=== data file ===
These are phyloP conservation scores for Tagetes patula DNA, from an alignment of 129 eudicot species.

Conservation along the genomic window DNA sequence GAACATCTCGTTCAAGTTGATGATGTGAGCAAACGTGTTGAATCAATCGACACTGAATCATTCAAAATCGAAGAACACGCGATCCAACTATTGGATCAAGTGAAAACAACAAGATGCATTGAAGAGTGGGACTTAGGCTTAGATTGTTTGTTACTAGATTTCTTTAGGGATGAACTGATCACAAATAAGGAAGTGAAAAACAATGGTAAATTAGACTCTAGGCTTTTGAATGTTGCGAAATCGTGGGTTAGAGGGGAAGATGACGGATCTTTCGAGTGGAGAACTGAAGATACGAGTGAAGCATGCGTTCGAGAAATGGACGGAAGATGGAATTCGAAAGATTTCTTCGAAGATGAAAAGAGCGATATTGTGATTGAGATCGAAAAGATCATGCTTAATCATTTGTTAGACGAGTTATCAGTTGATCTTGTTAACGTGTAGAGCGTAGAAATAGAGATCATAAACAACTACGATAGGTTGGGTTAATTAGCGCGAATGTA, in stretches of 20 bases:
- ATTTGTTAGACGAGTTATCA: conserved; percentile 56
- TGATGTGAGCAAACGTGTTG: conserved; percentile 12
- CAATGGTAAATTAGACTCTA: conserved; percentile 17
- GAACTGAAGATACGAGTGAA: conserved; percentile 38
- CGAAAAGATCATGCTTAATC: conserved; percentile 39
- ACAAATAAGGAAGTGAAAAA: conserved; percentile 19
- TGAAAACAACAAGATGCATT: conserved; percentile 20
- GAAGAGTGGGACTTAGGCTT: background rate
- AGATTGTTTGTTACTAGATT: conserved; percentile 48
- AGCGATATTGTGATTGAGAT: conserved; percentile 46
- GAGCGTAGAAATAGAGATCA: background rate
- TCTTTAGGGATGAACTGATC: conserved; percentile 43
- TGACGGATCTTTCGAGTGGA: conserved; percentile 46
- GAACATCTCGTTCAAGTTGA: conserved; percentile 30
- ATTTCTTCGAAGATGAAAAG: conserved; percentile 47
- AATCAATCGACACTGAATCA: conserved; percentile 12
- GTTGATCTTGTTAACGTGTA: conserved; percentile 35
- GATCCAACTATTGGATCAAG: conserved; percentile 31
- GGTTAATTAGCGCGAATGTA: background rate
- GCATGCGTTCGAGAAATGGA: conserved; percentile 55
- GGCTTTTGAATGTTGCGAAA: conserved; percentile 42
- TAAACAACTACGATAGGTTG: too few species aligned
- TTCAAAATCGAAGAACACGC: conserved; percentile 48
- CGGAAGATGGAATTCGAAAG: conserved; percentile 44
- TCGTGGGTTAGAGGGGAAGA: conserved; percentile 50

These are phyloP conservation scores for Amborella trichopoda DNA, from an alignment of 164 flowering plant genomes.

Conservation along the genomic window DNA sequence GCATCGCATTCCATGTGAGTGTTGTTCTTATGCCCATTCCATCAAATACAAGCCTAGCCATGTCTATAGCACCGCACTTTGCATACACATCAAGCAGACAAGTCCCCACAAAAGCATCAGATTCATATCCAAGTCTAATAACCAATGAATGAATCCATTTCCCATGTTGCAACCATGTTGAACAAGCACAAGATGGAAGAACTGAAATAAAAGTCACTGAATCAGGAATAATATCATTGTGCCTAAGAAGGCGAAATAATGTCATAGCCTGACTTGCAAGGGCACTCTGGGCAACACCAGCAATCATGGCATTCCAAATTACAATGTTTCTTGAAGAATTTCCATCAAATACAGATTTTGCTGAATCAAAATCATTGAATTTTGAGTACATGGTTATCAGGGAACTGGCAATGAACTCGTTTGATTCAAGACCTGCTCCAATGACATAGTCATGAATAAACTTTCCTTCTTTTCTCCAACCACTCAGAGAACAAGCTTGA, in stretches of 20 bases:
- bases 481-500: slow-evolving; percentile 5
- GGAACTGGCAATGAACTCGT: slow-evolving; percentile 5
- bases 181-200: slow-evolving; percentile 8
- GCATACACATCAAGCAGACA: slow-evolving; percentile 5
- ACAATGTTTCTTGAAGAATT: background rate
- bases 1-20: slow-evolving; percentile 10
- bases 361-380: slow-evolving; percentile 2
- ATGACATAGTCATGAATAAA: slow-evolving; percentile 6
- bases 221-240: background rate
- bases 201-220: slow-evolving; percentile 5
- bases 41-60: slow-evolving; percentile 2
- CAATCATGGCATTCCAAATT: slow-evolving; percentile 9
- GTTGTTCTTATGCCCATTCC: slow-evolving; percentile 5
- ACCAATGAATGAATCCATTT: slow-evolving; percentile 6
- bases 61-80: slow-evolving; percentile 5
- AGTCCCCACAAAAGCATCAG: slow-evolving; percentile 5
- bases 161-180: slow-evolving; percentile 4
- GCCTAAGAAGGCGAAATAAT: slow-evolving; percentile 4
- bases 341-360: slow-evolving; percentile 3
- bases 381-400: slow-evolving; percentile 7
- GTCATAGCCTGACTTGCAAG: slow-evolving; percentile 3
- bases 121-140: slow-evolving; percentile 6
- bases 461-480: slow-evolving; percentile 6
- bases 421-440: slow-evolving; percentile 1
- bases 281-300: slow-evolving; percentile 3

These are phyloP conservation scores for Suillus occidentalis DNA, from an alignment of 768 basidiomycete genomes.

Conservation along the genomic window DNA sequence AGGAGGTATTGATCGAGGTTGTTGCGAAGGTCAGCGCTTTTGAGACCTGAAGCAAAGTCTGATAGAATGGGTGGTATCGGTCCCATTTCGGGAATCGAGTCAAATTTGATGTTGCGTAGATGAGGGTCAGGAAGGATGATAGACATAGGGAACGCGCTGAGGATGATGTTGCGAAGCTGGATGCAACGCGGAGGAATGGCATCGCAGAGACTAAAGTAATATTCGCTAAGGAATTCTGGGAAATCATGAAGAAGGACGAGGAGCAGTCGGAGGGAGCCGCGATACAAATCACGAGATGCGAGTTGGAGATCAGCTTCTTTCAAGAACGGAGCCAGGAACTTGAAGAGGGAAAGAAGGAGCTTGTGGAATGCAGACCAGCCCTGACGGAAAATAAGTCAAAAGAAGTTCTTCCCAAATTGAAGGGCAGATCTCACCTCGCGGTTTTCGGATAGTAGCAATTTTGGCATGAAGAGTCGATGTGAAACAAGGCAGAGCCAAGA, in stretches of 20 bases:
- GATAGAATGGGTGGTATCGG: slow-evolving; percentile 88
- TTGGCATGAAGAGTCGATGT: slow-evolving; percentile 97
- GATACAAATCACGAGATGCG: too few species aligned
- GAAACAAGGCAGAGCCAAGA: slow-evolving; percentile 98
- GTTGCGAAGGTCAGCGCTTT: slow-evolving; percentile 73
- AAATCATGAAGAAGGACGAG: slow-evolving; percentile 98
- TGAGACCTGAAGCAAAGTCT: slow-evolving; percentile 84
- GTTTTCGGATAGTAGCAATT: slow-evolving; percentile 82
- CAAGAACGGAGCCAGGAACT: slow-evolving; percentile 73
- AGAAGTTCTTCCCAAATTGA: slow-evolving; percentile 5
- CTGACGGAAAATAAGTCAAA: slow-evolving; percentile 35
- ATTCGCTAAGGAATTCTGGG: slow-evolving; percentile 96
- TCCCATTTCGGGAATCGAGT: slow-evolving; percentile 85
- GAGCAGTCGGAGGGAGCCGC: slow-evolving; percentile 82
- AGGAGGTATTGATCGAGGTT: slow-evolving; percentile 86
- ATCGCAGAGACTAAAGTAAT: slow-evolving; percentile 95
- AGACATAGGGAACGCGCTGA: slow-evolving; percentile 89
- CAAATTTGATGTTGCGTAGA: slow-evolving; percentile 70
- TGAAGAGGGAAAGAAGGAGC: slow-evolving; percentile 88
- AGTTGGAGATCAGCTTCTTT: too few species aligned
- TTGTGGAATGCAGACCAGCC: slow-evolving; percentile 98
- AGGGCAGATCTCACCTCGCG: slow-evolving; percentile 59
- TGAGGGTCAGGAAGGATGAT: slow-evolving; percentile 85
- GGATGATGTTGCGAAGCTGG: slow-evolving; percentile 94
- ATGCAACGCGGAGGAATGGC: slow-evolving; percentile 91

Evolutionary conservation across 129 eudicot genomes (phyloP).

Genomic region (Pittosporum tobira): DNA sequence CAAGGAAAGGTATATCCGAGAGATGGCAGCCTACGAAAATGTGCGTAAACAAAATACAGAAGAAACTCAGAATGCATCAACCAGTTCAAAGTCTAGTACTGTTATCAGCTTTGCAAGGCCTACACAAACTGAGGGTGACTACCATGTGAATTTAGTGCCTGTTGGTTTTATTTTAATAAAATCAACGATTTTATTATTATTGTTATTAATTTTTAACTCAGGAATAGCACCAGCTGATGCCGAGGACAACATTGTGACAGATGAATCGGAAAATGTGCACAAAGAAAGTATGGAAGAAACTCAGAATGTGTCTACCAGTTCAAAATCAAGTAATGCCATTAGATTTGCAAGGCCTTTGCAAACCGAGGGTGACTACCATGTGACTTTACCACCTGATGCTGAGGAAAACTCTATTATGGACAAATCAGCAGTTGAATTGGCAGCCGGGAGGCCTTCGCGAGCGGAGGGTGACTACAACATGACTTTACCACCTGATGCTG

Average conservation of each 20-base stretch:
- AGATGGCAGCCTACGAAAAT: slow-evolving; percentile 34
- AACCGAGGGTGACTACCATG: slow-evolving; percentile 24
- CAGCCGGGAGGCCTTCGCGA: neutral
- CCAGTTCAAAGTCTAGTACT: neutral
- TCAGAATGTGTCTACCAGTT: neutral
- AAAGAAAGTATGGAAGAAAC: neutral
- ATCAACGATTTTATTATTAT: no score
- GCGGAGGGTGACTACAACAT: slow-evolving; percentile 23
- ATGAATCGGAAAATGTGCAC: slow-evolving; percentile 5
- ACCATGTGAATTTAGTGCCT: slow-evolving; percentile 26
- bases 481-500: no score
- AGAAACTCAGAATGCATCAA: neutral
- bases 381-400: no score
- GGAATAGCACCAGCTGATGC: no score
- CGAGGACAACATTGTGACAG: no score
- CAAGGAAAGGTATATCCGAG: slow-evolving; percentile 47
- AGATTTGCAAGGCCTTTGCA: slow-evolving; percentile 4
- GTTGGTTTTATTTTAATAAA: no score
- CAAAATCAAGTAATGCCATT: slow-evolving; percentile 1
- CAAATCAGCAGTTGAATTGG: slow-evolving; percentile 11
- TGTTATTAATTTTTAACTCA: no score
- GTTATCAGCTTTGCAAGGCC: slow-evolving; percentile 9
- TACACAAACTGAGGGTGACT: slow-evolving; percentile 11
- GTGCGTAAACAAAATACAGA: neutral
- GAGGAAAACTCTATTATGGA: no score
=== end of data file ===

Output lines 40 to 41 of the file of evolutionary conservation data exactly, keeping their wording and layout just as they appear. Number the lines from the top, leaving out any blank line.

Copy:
- bases 41-60: slow-evolving; percentile 2
- CAATCATGGCATTCCAAATT: slow-evolving; percentile 9